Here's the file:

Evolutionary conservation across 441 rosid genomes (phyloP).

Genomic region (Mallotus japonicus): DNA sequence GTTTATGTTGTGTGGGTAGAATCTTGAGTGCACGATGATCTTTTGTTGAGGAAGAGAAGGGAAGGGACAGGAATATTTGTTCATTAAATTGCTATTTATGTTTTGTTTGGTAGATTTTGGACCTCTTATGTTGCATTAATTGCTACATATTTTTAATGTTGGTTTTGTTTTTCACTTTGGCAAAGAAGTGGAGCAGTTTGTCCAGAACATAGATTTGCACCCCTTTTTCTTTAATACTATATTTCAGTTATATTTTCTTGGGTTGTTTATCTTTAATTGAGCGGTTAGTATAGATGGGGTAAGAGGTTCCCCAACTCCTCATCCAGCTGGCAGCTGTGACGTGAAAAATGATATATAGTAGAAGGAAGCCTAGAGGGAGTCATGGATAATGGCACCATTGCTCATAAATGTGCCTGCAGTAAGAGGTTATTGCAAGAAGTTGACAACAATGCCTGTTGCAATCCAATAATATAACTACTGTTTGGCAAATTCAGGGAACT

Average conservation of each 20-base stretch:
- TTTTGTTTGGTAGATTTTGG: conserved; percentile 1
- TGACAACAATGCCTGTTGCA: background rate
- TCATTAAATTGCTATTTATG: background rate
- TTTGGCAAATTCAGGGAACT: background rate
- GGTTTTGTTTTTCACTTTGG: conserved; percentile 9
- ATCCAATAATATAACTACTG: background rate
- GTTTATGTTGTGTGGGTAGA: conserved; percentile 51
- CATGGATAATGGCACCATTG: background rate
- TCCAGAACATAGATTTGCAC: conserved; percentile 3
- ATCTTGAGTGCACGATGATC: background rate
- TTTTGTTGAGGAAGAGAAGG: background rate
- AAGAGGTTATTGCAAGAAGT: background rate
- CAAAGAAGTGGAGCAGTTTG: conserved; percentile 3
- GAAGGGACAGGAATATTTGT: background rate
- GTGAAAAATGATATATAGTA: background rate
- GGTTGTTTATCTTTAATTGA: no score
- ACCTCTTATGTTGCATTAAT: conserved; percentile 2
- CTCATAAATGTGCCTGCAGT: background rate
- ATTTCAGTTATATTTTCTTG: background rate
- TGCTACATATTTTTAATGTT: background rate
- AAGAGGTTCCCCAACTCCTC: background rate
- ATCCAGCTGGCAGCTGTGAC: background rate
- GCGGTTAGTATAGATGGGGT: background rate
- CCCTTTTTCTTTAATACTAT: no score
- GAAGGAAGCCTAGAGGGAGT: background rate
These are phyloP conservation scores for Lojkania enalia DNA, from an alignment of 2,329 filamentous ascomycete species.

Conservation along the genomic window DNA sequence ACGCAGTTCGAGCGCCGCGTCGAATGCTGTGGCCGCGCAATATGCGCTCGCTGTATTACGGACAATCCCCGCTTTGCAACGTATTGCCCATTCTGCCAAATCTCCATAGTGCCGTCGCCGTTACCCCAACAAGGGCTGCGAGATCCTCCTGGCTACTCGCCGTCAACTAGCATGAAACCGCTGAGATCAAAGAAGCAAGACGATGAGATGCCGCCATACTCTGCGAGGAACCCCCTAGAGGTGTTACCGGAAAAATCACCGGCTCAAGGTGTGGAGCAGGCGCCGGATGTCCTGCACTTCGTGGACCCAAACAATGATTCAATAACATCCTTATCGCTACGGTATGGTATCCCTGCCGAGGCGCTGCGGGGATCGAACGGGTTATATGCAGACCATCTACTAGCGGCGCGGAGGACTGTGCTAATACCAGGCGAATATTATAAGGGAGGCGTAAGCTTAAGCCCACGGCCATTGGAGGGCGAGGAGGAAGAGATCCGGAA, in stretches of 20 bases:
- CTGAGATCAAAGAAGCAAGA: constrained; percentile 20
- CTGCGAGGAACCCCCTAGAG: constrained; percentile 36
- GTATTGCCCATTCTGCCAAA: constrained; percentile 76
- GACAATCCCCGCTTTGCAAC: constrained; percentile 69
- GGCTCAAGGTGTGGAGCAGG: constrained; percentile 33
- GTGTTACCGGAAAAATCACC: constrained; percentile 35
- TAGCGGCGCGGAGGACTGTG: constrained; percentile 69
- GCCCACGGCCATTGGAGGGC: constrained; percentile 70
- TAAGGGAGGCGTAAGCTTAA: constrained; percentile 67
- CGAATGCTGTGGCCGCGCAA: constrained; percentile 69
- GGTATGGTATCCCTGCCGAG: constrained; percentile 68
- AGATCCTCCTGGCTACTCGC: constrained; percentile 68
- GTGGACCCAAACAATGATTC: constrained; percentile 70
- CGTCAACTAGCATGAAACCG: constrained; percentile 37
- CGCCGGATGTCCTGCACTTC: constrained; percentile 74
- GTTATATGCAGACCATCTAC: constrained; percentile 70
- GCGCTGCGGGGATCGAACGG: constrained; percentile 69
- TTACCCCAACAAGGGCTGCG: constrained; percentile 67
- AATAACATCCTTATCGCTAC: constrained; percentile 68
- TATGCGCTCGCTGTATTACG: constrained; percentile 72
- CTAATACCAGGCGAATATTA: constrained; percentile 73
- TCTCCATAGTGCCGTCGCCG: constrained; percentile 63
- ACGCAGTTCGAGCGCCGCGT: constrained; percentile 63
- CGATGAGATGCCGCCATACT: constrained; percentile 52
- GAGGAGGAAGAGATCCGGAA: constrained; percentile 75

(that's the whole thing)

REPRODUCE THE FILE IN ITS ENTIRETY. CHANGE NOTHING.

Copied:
Evolutionary conservation across 441 rosid genomes (phyloP).

Genomic region (Mallotus japonicus): DNA sequence GTTTATGTTGTGTGGGTAGAATCTTGAGTGCACGATGATCTTTTGTTGAGGAAGAGAAGGGAAGGGACAGGAATATTTGTTCATTAAATTGCTATTTATGTTTTGTTTGGTAGATTTTGGACCTCTTATGTTGCATTAATTGCTACATATTTTTAATGTTGGTTTTGTTTTTCACTTTGGCAAAGAAGTGGAGCAGTTTGTCCAGAACATAGATTTGCACCCCTTTTTCTTTAATACTATATTTCAGTTATATTTTCTTGGGTTGTTTATCTTTAATTGAGCGGTTAGTATAGATGGGGTAAGAGGTTCCCCAACTCCTCATCCAGCTGGCAGCTGTGACGTGAAAAATGATATATAGTAGAAGGAAGCCTAGAGGGAGTCATGGATAATGGCACCATTGCTCATAAATGTGCCTGCAGTAAGAGGTTATTGCAAGAAGTTGACAACAATGCCTGTTGCAATCCAATAATATAACTACTGTTTGGCAAATTCAGGGAACT

Average conservation of each 20-base stretch:
- TTTTGTTTGGTAGATTTTGG: conserved; percentile 1
- TGACAACAATGCCTGTTGCA: background rate
- TCATTAAATTGCTATTTATG: background rate
- TTTGGCAAATTCAGGGAACT: background rate
- GGTTTTGTTTTTCACTTTGG: conserved; percentile 9
- ATCCAATAATATAACTACTG: background rate
- GTTTATGTTGTGTGGGTAGA: conserved; percentile 51
- CATGGATAATGGCACCATTG: background rate
- TCCAGAACATAGATTTGCAC: conserved; percentile 3
- ATCTTGAGTGCACGATGATC: background rate
- TTTTGTTGAGGAAGAGAAGG: background rate
- AAGAGGTTATTGCAAGAAGT: background rate
- CAAAGAAGTGGAGCAGTTTG: conserved; percentile 3
- GAAGGGACAGGAATATTTGT: background rate
- GTGAAAAATGATATATAGTA: background rate
- GGTTGTTTATCTTTAATTGA: no score
- ACCTCTTATGTTGCATTAAT: conserved; percentile 2
- CTCATAAATGTGCCTGCAGT: background rate
- ATTTCAGTTATATTTTCTTG: background rate
- TGCTACATATTTTTAATGTT: background rate
- AAGAGGTTCCCCAACTCCTC: background rate
- ATCCAGCTGGCAGCTGTGAC: background rate
- GCGGTTAGTATAGATGGGGT: background rate
- CCCTTTTTCTTTAATACTAT: no score
- GAAGGAAGCCTAGAGGGAGT: background rate
These are phyloP conservation scores for Lojkania enalia DNA, from an alignment of 2,329 filamentous ascomycete species.

Conservation along the genomic window DNA sequence ACGCAGTTCGAGCGCCGCGTCGAATGCTGTGGCCGCGCAATATGCGCTCGCTGTATTACGGACAATCCCCGCTTTGCAACGTATTGCCCATTCTGCCAAATCTCCATAGTGCCGTCGCCGTTACCCCAACAAGGGCTGCGAGATCCTCCTGGCTACTCGCCGTCAACTAGCATGAAACCGCTGAGATCAAAGAAGCAAGACGATGAGATGCCGCCATACTCTGCGAGGAACCCCCTAGAGGTGTTACCGGAAAAATCACCGGCTCAAGGTGTGGAGCAGGCGCCGGATGTCCTGCACTTCGTGGACCCAAACAATGATTCAATAACATCCTTATCGCTACGGTATGGTATCCCTGCCGAGGCGCTGCGGGGATCGAACGGGTTATATGCAGACCATCTACTAGCGGCGCGGAGGACTGTGCTAATACCAGGCGAATATTATAAGGGAGGCGTAAGCTTAAGCCCACGGCCATTGGAGGGCGAGGAGGAAGAGATCCGGAA, in stretches of 20 bases:
- CTGAGATCAAAGAAGCAAGA: constrained; percentile 20
- CTGCGAGGAACCCCCTAGAG: constrained; percentile 36
- GTATTGCCCATTCTGCCAAA: constrained; percentile 76
- GACAATCCCCGCTTTGCAAC: constrained; percentile 69
- GGCTCAAGGTGTGGAGCAGG: constrained; percentile 33
- GTGTTACCGGAAAAATCACC: constrained; percentile 35
- TAGCGGCGCGGAGGACTGTG: constrained; percentile 69
- GCCCACGGCCATTGGAGGGC: constrained; percentile 70
- TAAGGGAGGCGTAAGCTTAA: constrained; percentile 67
- CGAATGCTGTGGCCGCGCAA: constrained; percentile 69
- GGTATGGTATCCCTGCCGAG: constrained; percentile 68
- AGATCCTCCTGGCTACTCGC: constrained; percentile 68
- GTGGACCCAAACAATGATTC: constrained; percentile 70
- CGTCAACTAGCATGAAACCG: constrained; percentile 37
- CGCCGGATGTCCTGCACTTC: constrained; percentile 74
- GTTATATGCAGACCATCTAC: constrained; percentile 70
- GCGCTGCGGGGATCGAACGG: constrained; percentile 69
- TTACCCCAACAAGGGCTGCG: constrained; percentile 67
- AATAACATCCTTATCGCTAC: constrained; percentile 68
- TATGCGCTCGCTGTATTACG: constrained; percentile 72
- CTAATACCAGGCGAATATTA: constrained; percentile 73
- TCTCCATAGTGCCGTCGCCG: constrained; percentile 63
- ACGCAGTTCGAGCGCCGCGT: constrained; percentile 63
- CGATGAGATGCCGCCATACT: constrained; percentile 52
- GAGGAGGAAGAGATCCGGAA: constrained; percentile 75